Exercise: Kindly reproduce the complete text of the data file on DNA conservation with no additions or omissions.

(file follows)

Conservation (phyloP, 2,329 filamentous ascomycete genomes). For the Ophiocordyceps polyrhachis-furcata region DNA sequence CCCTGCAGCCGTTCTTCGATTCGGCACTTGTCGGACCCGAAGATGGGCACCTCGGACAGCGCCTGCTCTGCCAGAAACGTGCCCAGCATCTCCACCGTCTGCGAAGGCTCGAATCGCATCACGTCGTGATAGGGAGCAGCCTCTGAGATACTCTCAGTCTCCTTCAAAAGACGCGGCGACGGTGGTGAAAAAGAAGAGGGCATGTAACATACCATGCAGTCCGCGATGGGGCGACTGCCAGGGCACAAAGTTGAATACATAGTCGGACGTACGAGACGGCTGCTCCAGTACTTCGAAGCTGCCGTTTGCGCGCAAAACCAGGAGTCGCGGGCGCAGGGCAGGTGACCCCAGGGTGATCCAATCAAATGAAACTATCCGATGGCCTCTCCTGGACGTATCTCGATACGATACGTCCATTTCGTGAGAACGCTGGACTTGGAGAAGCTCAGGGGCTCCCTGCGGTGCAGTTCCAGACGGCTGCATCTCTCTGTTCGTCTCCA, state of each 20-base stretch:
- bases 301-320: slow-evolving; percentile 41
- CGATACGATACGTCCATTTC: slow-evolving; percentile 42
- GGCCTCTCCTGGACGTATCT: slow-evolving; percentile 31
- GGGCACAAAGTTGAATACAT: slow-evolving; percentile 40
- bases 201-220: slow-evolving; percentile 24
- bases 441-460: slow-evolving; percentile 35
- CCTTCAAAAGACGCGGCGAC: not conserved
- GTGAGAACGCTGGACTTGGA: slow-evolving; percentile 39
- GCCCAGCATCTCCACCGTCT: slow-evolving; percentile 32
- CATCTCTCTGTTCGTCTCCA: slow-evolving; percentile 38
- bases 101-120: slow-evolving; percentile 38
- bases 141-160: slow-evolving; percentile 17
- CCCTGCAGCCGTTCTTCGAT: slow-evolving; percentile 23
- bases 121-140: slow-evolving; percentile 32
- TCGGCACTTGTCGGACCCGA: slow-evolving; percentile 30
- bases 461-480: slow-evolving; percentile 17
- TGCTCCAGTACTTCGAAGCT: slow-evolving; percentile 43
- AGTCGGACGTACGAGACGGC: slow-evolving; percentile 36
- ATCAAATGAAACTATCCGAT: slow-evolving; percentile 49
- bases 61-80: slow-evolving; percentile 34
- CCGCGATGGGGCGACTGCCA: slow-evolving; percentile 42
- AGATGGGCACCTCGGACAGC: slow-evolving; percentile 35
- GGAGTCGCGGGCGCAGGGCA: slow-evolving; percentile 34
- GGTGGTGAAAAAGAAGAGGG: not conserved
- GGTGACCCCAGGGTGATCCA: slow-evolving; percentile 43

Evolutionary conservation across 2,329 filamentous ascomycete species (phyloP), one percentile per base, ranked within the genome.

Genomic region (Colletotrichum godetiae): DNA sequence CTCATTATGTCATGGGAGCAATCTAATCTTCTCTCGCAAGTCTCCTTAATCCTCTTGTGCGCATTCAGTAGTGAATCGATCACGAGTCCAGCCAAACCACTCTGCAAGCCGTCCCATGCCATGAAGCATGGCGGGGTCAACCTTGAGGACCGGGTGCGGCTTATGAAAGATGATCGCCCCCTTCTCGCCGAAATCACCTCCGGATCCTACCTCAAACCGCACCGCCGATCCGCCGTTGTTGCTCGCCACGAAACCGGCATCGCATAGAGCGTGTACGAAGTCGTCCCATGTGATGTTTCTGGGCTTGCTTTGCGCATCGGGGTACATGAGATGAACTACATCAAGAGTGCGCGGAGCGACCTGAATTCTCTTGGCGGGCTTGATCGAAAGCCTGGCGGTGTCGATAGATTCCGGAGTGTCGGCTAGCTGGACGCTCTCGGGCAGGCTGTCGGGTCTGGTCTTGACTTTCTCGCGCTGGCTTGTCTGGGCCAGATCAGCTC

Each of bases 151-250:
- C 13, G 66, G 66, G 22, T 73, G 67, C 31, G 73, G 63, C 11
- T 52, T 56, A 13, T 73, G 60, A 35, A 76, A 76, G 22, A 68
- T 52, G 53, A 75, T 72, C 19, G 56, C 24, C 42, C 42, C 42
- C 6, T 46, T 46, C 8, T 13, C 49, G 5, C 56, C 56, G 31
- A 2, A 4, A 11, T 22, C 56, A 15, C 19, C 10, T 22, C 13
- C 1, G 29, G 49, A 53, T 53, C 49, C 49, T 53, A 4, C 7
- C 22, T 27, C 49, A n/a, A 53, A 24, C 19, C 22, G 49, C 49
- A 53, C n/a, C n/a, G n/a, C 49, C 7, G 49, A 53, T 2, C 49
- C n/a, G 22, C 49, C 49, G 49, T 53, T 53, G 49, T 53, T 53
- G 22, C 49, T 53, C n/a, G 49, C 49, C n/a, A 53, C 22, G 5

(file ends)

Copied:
Conservation (phyloP, 2,329 filamentous ascomycete genomes). For the Ophiocordyceps polyrhachis-furcata region DNA sequence CCCTGCAGCCGTTCTTCGATTCGGCACTTGTCGGACCCGAAGATGGGCACCTCGGACAGCGCCTGCTCTGCCAGAAACGTGCCCAGCATCTCCACCGTCTGCGAAGGCTCGAATCGCATCACGTCGTGATAGGGAGCAGCCTCTGAGATACTCTCAGTCTCCTTCAAAAGACGCGGCGACGGTGGTGAAAAAGAAGAGGGCATGTAACATACCATGCAGTCCGCGATGGGGCGACTGCCAGGGCACAAAGTTGAATACATAGTCGGACGTACGAGACGGCTGCTCCAGTACTTCGAAGCTGCCGTTTGCGCGCAAAACCAGGAGTCGCGGGCGCAGGGCAGGTGACCCCAGGGTGATCCAATCAAATGAAACTATCCGATGGCCTCTCCTGGACGTATCTCGATACGATACGTCCATTTCGTGAGAACGCTGGACTTGGAGAAGCTCAGGGGCTCCCTGCGGTGCAGTTCCAGACGGCTGCATCTCTCTGTTCGTCTCCA, state of each 20-base stretch:
- bases 301-320: slow-evolving; percentile 41
- CGATACGATACGTCCATTTC: slow-evolving; percentile 42
- GGCCTCTCCTGGACGTATCT: slow-evolving; percentile 31
- GGGCACAAAGTTGAATACAT: slow-evolving; percentile 40
- bases 201-220: slow-evolving; percentile 24
- bases 441-460: slow-evolving; percentile 35
- CCTTCAAAAGACGCGGCGAC: not conserved
- GTGAGAACGCTGGACTTGGA: slow-evolving; percentile 39
- GCCCAGCATCTCCACCGTCT: slow-evolving; percentile 32
- CATCTCTCTGTTCGTCTCCA: slow-evolving; percentile 38
- bases 101-120: slow-evolving; percentile 38
- bases 141-160: slow-evolving; percentile 17
- CCCTGCAGCCGTTCTTCGAT: slow-evolving; percentile 23
- bases 121-140: slow-evolving; percentile 32
- TCGGCACTTGTCGGACCCGA: slow-evolving; percentile 30
- bases 461-480: slow-evolving; percentile 17
- TGCTCCAGTACTTCGAAGCT: slow-evolving; percentile 43
- AGTCGGACGTACGAGACGGC: slow-evolving; percentile 36
- ATCAAATGAAACTATCCGAT: slow-evolving; percentile 49
- bases 61-80: slow-evolving; percentile 34
- CCGCGATGGGGCGACTGCCA: slow-evolving; percentile 42
- AGATGGGCACCTCGGACAGC: slow-evolving; percentile 35
- GGAGTCGCGGGCGCAGGGCA: slow-evolving; percentile 34
- GGTGGTGAAAAAGAAGAGGG: not conserved
- GGTGACCCCAGGGTGATCCA: slow-evolving; percentile 43

Evolutionary conservation across 2,329 filamentous ascomycete species (phyloP), one percentile per base, ranked within the genome.

Genomic region (Colletotrichum godetiae): DNA sequence CTCATTATGTCATGGGAGCAATCTAATCTTCTCTCGCAAGTCTCCTTAATCCTCTTGTGCGCATTCAGTAGTGAATCGATCACGAGTCCAGCCAAACCACTCTGCAAGCCGTCCCATGCCATGAAGCATGGCGGGGTCAACCTTGAGGACCGGGTGCGGCTTATGAAAGATGATCGCCCCCTTCTCGCCGAAATCACCTCCGGATCCTACCTCAAACCGCACCGCCGATCCGCCGTTGTTGCTCGCCACGAAACCGGCATCGCATAGAGCGTGTACGAAGTCGTCCCATGTGATGTTTCTGGGCTTGCTTTGCGCATCGGGGTACATGAGATGAACTACATCAAGAGTGCGCGGAGCGACCTGAATTCTCTTGGCGGGCTTGATCGAAAGCCTGGCGGTGTCGATAGATTCCGGAGTGTCGGCTAGCTGGACGCTCTCGGGCAGGCTGTCGGGTCTGGTCTTGACTTTCTCGCGCTGGCTTGTCTGGGCCAGATCAGCTC

Each of bases 151-250:
- C 13, G 66, G 66, G 22, T 73, G 67, C 31, G 73, G 63, C 11
- T 52, T 56, A 13, T 73, G 60, A 35, A 76, A 76, G 22, A 68
- T 52, G 53, A 75, T 72, C 19, G 56, C 24, C 42, C 42, C 42
- C 6, T 46, T 46, C 8, T 13, C 49, G 5, C 56, C 56, G 31
- A 2, A 4, A 11, T 22, C 56, A 15, C 19, C 10, T 22, C 13
- C 1, G 29, G 49, A 53, T 53, C 49, C 49, T 53, A 4, C 7
- C 22, T 27, C 49, A n/a, A 53, A 24, C 19, C 22, G 49, C 49
- A 53, C n/a, C n/a, G n/a, C 49, C 7, G 49, A 53, T 2, C 49
- C n/a, G 22, C 49, C 49, G 49, T 53, T 53, G 49, T 53, T 53
- G 22, C 49, T 53, C n/a, G 49, C 49, C n/a, A 53, C 22, G 5